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MountainViews.ie Picture about mountain Crohane in area Mangerton, Ireland
Picture: Fire & Ice
 
Sundown over Stoompa
by Colin Murphy  17 Feb 2014
A pic of Stoompa taken while descending via the spur of Crohane to the NW Trackback: http://mountainviews.ie/summit/195/comment/15864/
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MountainViews.ie Picture about mountain Crohane in area Mangerton, Ireland
Picture: Crohane
Lynchieboy on Crohane, 2009
by Lynchieboy  21 Jul 2009
Just a picture of Crohane to go with my earlier comment from about this fine mountain. You can actually see it from the county bounds aswell. It really is a gem. Nothing too hectic, but it is remote. The surrounding valleys are home to herds of wild goats. I have oodels of pictures of them but here is crohane from the Cork-Killarney road. Head into Lough Guitane from the N22, swing a left when confronted by the lake, park and up you go. The only way I've ever gone up is from this point at W037 835 C but I'd love to have a go from Glenflesk itself right from the post office. I recommend Crohane to Carrigamhadra, breakfast at Lough Nabroda and an exit through the cappagh river valley. Its some valley and not worth coming at Bennaunmore or Stoompa from the south to miss it. What I'm saying is don't miss out on this valley. Stompa can be navigated at a challenge from Lough Nabrean too. This way one can get to walk the valley twice. Also don't ever miss the chance to do Bennaunmore from the North head on. This mountain of a hill has three peaks to reach the top and has loads of secrets. It is in a word unique in my experience for such a little fellow. Trackback: http://mountainviews.ie/summit/195/comment/2271/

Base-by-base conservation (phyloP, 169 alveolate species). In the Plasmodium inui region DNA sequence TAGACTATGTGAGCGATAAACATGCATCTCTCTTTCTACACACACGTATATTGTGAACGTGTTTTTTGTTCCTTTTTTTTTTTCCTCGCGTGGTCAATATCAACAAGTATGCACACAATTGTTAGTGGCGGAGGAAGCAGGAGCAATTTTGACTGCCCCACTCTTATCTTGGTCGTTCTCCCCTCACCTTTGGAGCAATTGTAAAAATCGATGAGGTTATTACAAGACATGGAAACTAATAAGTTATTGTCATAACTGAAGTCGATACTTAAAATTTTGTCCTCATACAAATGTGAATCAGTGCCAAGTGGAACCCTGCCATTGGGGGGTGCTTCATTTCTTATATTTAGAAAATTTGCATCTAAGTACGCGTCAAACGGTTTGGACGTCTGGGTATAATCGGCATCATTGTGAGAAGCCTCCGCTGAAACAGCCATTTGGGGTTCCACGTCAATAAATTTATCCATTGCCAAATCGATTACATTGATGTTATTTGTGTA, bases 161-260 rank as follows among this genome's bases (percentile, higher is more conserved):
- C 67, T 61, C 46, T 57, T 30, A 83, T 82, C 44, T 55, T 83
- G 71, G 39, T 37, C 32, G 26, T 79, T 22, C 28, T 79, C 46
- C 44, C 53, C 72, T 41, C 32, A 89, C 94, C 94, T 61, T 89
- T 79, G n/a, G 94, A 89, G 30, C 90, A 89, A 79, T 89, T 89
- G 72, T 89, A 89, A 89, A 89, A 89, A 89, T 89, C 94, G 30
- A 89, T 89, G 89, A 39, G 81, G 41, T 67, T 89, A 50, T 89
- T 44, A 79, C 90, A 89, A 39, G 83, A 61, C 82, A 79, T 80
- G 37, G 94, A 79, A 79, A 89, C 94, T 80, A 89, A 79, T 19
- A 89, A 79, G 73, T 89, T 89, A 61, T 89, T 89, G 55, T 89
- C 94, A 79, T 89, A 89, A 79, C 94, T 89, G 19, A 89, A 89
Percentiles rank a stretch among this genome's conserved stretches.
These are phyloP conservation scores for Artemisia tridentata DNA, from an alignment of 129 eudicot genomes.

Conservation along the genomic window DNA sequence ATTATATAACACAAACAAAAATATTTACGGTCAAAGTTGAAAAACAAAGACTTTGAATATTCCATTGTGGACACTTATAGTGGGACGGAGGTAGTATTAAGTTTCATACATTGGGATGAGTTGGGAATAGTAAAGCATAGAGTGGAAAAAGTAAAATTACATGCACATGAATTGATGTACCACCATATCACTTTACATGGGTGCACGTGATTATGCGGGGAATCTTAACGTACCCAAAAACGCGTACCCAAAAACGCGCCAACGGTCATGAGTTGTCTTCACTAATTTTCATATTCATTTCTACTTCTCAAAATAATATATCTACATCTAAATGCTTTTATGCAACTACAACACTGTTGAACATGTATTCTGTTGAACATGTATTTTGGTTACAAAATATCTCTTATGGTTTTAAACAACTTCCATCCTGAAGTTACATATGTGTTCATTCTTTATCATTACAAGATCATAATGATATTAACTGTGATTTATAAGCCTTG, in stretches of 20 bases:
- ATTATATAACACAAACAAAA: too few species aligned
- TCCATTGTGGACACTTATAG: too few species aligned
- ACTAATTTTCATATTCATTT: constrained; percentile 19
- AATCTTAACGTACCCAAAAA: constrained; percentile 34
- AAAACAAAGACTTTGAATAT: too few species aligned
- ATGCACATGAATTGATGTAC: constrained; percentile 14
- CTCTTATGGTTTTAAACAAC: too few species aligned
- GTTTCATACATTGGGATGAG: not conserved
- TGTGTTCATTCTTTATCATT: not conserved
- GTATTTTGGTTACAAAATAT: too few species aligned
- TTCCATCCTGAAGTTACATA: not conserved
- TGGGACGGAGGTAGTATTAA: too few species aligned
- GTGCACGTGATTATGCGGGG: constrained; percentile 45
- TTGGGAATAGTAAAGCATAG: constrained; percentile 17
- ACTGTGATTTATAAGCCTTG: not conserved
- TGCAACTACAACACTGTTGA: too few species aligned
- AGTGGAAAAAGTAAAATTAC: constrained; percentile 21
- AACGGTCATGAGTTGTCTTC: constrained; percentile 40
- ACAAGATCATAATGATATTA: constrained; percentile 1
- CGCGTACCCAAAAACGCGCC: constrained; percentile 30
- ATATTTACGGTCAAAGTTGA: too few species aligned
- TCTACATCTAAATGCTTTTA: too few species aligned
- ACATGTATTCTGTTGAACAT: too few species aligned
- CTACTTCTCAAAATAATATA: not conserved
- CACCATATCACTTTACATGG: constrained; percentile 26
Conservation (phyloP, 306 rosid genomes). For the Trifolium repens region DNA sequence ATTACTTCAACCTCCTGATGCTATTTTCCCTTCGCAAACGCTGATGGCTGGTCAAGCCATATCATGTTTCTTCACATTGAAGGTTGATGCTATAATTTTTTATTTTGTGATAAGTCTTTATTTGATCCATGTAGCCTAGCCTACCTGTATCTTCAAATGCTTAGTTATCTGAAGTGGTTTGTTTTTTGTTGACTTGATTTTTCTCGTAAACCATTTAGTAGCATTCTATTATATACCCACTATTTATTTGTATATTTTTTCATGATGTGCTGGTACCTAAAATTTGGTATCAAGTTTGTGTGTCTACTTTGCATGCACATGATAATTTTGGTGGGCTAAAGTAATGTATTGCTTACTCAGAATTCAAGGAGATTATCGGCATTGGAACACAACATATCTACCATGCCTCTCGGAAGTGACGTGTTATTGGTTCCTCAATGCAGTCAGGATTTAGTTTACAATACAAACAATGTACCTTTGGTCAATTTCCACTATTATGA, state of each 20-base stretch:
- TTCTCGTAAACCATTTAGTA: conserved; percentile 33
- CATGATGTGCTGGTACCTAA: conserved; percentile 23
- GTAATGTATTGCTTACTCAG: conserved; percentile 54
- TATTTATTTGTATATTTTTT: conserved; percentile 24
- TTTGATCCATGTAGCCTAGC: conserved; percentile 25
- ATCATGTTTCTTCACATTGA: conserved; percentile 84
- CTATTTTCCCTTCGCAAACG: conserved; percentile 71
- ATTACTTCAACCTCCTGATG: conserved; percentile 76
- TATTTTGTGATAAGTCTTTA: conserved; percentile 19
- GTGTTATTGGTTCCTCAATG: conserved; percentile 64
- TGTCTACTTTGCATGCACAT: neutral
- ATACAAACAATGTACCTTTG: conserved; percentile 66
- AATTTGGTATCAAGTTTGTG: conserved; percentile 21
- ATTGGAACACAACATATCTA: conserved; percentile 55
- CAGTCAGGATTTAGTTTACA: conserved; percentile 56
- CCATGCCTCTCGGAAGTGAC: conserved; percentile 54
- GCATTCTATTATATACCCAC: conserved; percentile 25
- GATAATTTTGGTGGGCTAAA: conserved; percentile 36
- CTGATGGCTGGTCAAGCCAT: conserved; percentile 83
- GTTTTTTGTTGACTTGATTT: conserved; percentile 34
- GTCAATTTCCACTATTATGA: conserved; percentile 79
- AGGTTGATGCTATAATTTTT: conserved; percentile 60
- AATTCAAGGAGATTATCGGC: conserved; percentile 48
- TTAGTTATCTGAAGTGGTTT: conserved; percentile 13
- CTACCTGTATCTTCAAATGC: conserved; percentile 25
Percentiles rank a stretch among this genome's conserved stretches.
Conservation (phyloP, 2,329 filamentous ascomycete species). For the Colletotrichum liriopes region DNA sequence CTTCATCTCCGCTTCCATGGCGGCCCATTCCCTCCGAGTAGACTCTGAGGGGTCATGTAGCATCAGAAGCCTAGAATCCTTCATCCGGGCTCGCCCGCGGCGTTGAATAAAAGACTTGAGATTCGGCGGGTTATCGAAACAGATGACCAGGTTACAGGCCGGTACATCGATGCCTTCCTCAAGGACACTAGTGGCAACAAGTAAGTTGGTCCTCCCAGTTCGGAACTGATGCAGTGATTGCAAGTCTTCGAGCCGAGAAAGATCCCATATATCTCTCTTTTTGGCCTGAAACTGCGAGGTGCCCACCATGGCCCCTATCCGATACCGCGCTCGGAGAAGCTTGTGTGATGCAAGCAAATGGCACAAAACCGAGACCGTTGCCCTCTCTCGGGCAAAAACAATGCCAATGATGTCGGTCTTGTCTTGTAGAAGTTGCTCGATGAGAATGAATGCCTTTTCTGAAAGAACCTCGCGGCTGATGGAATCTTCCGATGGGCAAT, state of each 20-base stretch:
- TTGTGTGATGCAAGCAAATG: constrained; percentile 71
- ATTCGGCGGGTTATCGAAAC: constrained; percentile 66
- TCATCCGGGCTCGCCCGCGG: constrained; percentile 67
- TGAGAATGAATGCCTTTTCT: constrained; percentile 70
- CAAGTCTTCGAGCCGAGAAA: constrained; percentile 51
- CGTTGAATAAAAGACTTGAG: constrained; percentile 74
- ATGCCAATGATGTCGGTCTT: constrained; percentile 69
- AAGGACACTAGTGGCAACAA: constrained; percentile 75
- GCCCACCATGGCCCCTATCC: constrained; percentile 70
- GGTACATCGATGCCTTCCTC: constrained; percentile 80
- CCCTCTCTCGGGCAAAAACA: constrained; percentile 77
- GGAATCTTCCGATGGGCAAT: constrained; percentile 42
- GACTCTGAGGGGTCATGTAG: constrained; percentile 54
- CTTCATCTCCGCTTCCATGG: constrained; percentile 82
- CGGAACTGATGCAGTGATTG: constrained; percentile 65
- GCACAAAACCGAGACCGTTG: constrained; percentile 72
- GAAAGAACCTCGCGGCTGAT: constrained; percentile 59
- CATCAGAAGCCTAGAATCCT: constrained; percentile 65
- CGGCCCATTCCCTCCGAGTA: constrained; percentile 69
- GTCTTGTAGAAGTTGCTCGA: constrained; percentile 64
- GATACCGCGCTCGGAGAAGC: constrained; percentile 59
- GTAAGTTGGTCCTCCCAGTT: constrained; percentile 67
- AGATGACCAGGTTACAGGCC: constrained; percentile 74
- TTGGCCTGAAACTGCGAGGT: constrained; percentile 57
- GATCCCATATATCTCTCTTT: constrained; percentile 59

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MountainViews.ie Picture about mountain Crohane in area Mangerton, Ireland
Picture: Lough Guitane fron the summit of Crohane
 
John Finn on Crohane, 2005
by John Finn  18 Jun 2005
Shortly after driving over the county bounds from Cork to Kerry you will see the majestic spine of Crohane looming up to the left. It is not a high mountain, just 650 metres, and as such is less popular than the more tempting uplands of Mangerton, The Reeks, etc. It is well worth a visit though as it affords some magnificent views westwards to Lough Guitane, Lough Leane, Killarney, The Reeks, and Mangerton; eastwards to The Paps and the Cork/Kerry border; and southwards to the country beyond Bennaunmore.

As you head west to Killarney take the first turn left beyond the village of Glenflesk. (Look for the signpost to Lough Guitane and an art gallery). As you reach the art gallery take the first turn left immediately beyond it. Drive to the end of the road until you come to a yellow farmhouse. Good manners dictate that you ask permission to park in the yard and on the couple of occasions I’ve been here I’ve not been refused.

Take the path leading up behind the house and stay with it. Very soon you will be afforded magnificent views of Lough Guitane, Bennaunmore, Mangerton and beyond. Continue on the path until it peters out in marshy ground. Head for the barbed wire a short distance away and stay with it until the short climb on to the spine of Crohane that we saw as we drove down. From there it is a short walk to the summit where you can exult in some of the finest views in the Killarney area. Total walking time including time on the summit is only two and a half hours. Trackback: http://mountainviews.ie/summit/195/comment/1765/